The Native American Medical Privacy Protection Act, or NAMPPA, also known as H.R. 6213, was legislation signed into federal law in March 2046.
Contents of H.R. 6213
“This Bill before the United States House of Representatives, whereas, recognizing that the land, peoples and cultures of the many Native American Tribes are a unique and protected national treasure, and, further, that their peoples and lands are sovereign, and that this Body is bound by legal treaty to respect their sovereignty and deliver certain protections under the terms of these treaties, and that among these are protection of its peoples and integrity of its borders from intrusion, both from domestic and international sources, Be it Resolved:
- The United States recognizes various tribes are sovereign over decisions relating to collection of medical information regarding its people for public use.
- No tribe, individual, or tribal organization shall be compelled by another entity to release protected medical information it does not itself authorize.
- The compelling of a tribe or tribal member to release protected medical information, or the unauthorized collection or distribution of said information, by any means whatsoever, in any way that violates the integrity or sovereignty of the many Native American tribes, is a federal crime punishable by up to ten years in prison and a fine of five hundred thousand ($500,000) dollars, plus damages.
- The Executive Branch is authorized to enforce and prosecute this statute within the borders of the United States.
- No person, state, or local authority shall prohibit individuals from seeking medical care within reservation boundaries, under tribal law. The federal government recognizes these individuals may take on certain risks and will not prosecute injury or harm done to its citizens provided the following conditions are met:
- The individual seeking treatment gives full permission, is able to do so, and is of legal age, or his or her guardians give said permission.
- Treatments to be prescribed are fully, honestly, and completely disclosed before consent is given.
- There is genuine and sincere interest in providing aid to the individual commensurate with the promises of treatment.
- The practitioner can demonstrate evidence of the treatment’s effectiveness, or can demonstrate reasonable belief in this particular case.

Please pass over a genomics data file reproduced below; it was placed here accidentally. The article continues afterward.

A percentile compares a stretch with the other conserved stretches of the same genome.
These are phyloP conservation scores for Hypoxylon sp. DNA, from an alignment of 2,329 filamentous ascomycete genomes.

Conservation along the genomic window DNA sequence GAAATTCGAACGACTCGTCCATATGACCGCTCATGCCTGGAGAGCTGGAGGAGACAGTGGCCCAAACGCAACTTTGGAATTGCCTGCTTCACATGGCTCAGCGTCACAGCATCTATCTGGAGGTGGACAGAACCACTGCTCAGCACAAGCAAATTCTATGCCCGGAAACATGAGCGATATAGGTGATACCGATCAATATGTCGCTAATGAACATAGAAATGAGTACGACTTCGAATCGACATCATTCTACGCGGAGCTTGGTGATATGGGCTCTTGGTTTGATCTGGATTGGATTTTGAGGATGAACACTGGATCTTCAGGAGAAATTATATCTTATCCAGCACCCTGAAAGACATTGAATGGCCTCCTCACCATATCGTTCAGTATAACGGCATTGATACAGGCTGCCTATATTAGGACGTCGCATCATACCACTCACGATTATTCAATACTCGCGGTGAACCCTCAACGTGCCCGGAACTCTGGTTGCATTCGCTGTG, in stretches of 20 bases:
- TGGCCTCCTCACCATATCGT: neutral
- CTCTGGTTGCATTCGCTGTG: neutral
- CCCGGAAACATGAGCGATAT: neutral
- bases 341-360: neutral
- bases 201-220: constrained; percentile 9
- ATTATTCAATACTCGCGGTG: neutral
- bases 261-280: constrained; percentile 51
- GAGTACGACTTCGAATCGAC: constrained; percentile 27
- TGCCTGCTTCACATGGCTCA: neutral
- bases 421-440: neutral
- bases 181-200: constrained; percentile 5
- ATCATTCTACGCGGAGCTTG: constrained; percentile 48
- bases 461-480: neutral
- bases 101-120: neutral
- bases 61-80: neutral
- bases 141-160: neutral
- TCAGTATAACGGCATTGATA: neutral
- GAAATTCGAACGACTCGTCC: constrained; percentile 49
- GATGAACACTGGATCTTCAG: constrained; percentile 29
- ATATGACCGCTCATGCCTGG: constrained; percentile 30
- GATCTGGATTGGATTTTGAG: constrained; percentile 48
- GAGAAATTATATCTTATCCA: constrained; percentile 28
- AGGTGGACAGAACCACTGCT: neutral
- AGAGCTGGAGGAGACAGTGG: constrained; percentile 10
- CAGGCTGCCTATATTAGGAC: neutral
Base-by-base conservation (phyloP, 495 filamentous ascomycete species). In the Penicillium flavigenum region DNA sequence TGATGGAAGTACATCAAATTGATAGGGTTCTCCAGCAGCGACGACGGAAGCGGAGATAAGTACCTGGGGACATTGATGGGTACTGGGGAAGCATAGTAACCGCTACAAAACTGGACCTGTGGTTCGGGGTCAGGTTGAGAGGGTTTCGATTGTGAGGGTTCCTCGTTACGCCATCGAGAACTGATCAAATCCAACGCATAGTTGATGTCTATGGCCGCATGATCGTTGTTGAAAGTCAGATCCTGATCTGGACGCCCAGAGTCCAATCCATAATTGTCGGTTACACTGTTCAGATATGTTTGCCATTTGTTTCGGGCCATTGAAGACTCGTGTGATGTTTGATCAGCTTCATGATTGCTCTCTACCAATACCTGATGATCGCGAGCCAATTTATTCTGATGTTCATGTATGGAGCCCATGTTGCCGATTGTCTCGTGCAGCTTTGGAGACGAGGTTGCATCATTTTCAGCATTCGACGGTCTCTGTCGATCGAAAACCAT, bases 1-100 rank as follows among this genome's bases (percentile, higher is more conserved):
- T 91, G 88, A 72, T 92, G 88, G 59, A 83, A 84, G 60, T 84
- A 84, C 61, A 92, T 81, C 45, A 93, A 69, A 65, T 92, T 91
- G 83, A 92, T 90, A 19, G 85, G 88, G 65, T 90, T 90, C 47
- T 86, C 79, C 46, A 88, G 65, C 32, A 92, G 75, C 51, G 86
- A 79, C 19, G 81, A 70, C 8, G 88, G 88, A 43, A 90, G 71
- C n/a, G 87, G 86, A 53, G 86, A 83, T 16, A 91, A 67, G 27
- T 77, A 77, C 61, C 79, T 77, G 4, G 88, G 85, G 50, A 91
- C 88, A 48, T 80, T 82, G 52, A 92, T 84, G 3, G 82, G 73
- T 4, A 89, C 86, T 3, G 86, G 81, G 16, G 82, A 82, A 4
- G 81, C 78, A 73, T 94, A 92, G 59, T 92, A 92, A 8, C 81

- The practitioner is licensed by a governing tribal authority recognized by the U.S. Bureau of Indian Affairs.
- No tribal member shall under any circumstances be forced off of tribal land and into off-reservation treatment due to any physical, mental, behavioral or medical condition, without consent of its appropriate tribal governing body. Additionally no tribe shall be compelled to provide extraordinary treatment for any individual who is not a tribal member. Nothing in this bill shall permit license for any tribal members to willfully mistreat any U.S. citizen, in accordance with treaties currently in existence.
This bill has received very little attention in the national media. Exploitation of personal medical information for criminal enterprise remains a looming concern and by all appearances H.R. 6213 is simply a procedural piece of legislation designed to close an overlooked gap in existing medical law.
In truth, this bill was introduced by legislators who were backed by the Council of Native Americans, who want this bill passed into law to protect youth who are afflicted with the Sickness. Young Native Americans are approximately four times more likely than their non-native peers to contract the Sickness, and due to the panic nature of the public around the Sickness, it was a concern that this information would get out and cause harm to the native population. Additionally, treatment at government hospitals has not been perceived as effective, and tribal members are secretly building a growing network of physicians and caretakers to provide alternative, and effective, treatments to their own youth. Additionally it not only prevents Native channelers from being rounded up or forced off of reservations but allows for any channeler to seek asylum on tribal grounds.
The bill appeared doomed to die a death in committee until Jon Little Bird suggested to several Republican members of the appropriate committee that they could get a lucrative and unpopular farm subsidy passed for their constituents if they attached the subsidy as an amendment to the bill. This encouraged these members to support it and see its passage through Congress and onto the President’s desk. It was passed by a 221-208 vote along party lines. The Senate version was passed 52-48 during a budget reconciliation procedure. It does not appear the issue of the Sickness ever came up during the course of its passage.